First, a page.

My Genealogy Hound

Below is a family biography included in History of Allen and Woodson Counties, Kansas by L. Wallace Duncan and Chas. F. Scott, published by Iola Register, 1901.  These biographies are valuable for genealogy research in discovering missing ancestors or filling in the details of a family tree. Family biographies often include far more information than can be found in a census record or obituary.  Details will vary with each biography but will often include the date and place of birth, parent names including mothers' maiden name, name of wife including maiden name, her parents' names, name of children (including spouses if married), former places of residence, occupation details, military service, church and social organization affiliations, and more.  There are often ancestry details included that cannot be found in any other type of genealogical record.

* * * *

ISAAC JESSE CAMAC, who is engaged in the harness business in Yates Center, is a representative of that class of men who form the bulwark of the nation—men who in the active business affairs of life are energetic and progressive, who are loyal to the duties of citizenship and are faithful to the obligations of home and social life. He has made his home in Kansas since 1871, coming to this state from Illinois. He was born, however, in Randolph County, North Carolina, November 19, 1846, a son of Dixon Camac, a farmer, who died in Ottawa, Kas., in March, 1889, at the age of seventy-five years. He too was a native of North Carolina and was of English descent. In his political affiliations he was a Democrat. He married Nancy Gaddis, who died in Windsor, Illinois, in 1865, and is survived by five of her eight children, namely: Martha, wife of J. B. Holmes, of Stafford, Kas.; Rebecca, wife of Harvey Rodgers, of Ottawa, Kas.; Isaac J., who was the fifth in order of birth in the family; Maggie, wife of Lewis Heshman, of Ottawa, and Dovie Ann, wife of ___ Dey, of Franklin County, Kas.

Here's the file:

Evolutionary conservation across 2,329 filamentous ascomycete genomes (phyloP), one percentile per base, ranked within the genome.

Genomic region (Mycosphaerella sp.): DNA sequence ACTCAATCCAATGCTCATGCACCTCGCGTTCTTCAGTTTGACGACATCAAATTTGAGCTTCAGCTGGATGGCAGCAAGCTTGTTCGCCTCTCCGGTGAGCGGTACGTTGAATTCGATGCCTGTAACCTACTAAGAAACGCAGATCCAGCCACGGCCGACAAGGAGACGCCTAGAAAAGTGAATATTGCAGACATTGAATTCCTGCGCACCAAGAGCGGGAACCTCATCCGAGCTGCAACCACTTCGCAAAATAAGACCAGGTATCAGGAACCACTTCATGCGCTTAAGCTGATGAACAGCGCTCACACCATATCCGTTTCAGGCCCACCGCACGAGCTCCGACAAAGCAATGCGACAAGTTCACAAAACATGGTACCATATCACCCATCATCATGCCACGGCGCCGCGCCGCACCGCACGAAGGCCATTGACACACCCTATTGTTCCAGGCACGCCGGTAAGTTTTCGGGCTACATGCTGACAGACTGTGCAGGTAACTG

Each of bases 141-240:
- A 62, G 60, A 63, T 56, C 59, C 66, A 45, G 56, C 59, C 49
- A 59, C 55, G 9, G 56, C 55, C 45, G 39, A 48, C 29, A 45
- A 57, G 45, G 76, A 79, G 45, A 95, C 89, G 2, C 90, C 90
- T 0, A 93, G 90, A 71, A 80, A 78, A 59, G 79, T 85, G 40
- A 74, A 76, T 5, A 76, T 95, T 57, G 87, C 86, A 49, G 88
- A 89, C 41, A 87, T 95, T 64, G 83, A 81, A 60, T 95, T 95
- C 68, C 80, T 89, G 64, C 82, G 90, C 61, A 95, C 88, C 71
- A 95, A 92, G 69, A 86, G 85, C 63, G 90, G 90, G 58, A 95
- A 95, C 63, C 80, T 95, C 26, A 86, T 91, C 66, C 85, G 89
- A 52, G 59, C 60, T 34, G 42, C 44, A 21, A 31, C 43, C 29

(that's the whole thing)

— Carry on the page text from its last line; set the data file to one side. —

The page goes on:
Mr. Camac spent the greater part of his youth in Illinois and was reared as a farmer boy until twenty years of age, when he began learning the trade of a harness maker and saddler, serving an apprenticeship in Windsor, Illinois, after which he was employed as a journeyman for two years. He then spent four years as a farmer, half of that time being passed in Putnam County, Missouri, the other half in Franklin County, Kansas. He removed from Shelby County, Illinois, to Franklin County, and on his retirement from agricultural fields he began business in Ottawa as a dealer in harness and saddlery. In 1884 he removed to Eminence township, Woodson County, where he farmed seven years and then came to Yates Center in 1891. Here he purchased the harness and saddlery establishment formerly owned by Fred Wachtman, and has since been sole proprietor. He enjoys a large and lucrative patronage, having been well equipped by previous experience for the business when he began operations at this place. He carries a large and well selected stock of goods such as is found in a first class establishment of the kind and his business is constantly growing in volume and importance.

On the 2d of April, 1868, in Windsor, Illinois, Mr. Camac was united in marriage to Miss Victoria York, a daughter of John York, a native of North Carolina. He was a tailor by trade and spent his last days in Ottawa, Kas. In his family were four children, of whom three are yet living. Unto Mr. and Mrs. Camac have been born eight children: Cora, wife of W. M. Patterson, of Rose, Kas.; John, a farmer of Woodson County; Nettie, wife of W. M. Hartshorn, of Ottawa, Kas.; Isaac J., Jr.; May, a teacher in Woodson County; Winnie, who is a graduate of the high school of Yates Center; Blanche and Katie. The family is one of prominence in the community, the members of the household occupying an enviable position in social circles. Mr. Camac cast his first presidential vote in 1876, supporting R. B. Hayes, and since that time he has been a stalwart Republican, heartily endorsing the men and measures of the party. He belongs to the subordinate lodge and the Rebekah department of the Independent Order of Odd Fellows and also holds membership with the Knights and Ladies of Security. In the Odd Fellows lodge he has filled all of the chairs and has served as representative to the grand lodge. Such in brief is the life history of one who has been an energetic and straight-forward business man and has walked worthily in all life’s relations, thereby commanding uniform respect.

* * * *

This family biography is one of 204 biographies included in History of Allen and Woodson Counties, Kansas by L. Wallace Duncan and Chas. F. Scott, published by Iola Register, 1901, Iola, Kansas.  For the complete description, click here: Woodson County, Kansas History and Genealogy

View additional Woodson County, Kansas family biographies here: Woodson County, Kansas

Use the links at the top right of this page to search or browse thousands of other family biographies.